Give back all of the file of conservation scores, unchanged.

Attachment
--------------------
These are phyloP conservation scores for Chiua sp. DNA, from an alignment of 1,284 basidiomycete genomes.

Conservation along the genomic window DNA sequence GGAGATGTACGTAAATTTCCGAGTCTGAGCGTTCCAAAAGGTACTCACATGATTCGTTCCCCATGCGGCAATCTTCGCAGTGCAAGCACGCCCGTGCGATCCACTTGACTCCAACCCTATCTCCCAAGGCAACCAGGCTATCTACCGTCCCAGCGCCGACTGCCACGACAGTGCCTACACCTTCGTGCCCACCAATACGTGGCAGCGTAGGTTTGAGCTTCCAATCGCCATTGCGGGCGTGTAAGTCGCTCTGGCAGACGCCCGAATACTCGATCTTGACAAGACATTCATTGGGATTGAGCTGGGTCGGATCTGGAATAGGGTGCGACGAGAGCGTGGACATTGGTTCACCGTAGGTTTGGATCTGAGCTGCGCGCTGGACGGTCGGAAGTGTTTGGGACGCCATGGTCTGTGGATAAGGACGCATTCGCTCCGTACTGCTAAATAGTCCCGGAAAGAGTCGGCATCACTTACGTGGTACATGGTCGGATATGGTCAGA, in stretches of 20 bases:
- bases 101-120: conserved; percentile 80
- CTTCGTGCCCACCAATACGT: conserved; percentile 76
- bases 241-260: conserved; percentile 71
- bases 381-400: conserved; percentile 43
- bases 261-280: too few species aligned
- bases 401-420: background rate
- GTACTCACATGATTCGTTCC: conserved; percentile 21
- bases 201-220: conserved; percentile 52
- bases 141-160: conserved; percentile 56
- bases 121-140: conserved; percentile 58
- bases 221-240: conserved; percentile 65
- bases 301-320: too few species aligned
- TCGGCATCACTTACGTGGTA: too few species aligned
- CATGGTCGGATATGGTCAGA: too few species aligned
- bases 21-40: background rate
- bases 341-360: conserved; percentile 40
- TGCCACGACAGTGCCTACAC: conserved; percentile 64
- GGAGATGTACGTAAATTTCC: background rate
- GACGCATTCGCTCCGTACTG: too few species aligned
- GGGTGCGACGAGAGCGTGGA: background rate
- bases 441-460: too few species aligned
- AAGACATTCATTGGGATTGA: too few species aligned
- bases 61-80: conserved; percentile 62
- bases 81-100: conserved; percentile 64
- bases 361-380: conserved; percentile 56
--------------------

These are phyloP conservation scores for Chiua sp. DNA, from an alignment of 1,284 basidiomycete genomes.

Conservation along the genomic window DNA sequence GGAGATGTACGTAAATTTCCGAGTCTGAGCGTTCCAAAAGGTACTCACATGATTCGTTCCCCATGCGGCAATCTTCGCAGTGCAAGCACGCCCGTGCGATCCACTTGACTCCAACCCTATCTCCCAAGGCAACCAGGCTATCTACCGTCCCAGCGCCGACTGCCACGACAGTGCCTACACCTTCGTGCCCACCAATACGTGGCAGCGTAGGTTTGAGCTTCCAATCGCCATTGCGGGCGTGTAAGTCGCTCTGGCAGACGCCCGAATACTCGATCTTGACAAGACATTCATTGGGATTGAGCTGGGTCGGATCTGGAATAGGGTGCGACGAGAGCGTGGACATTGGTTCACCGTAGGTTTGGATCTGAGCTGCGCGCTGGACGGTCGGAAGTGTTTGGGACGCCATGGTCTGTGGATAAGGACGCATTCGCTCCGTACTGCTAAATAGTCCCGGAAAGAGTCGGCATCACTTACGTGGTACATGGTCGGATATGGTCAGA, in stretches of 20 bases:
- bases 101-120: conserved; percentile 80
- CTTCGTGCCCACCAATACGT: conserved; percentile 76
- bases 241-260: conserved; percentile 71
- bases 381-400: conserved; percentile 43
- bases 261-280: too few species aligned
- bases 401-420: background rate
- GTACTCACATGATTCGTTCC: conserved; percentile 21
- bases 201-220: conserved; percentile 52
- bases 141-160: conserved; percentile 56
- bases 121-140: conserved; percentile 58
- bases 221-240: conserved; percentile 65
- bases 301-320: too few species aligned
- TCGGCATCACTTACGTGGTA: too few species aligned
- CATGGTCGGATATGGTCAGA: too few species aligned
- bases 21-40: background rate
- bases 341-360: conserved; percentile 40
- TGCCACGACAGTGCCTACAC: conserved; percentile 64
- GGAGATGTACGTAAATTTCC: background rate
- GACGCATTCGCTCCGTACTG: too few species aligned
- GGGTGCGACGAGAGCGTGGA: background rate
- bases 441-460: too few species aligned
- AAGACATTCATTGGGATTGA: too few species aligned
- bases 61-80: conserved; percentile 62
- bases 81-100: conserved; percentile 64
- bases 361-380: conserved; percentile 56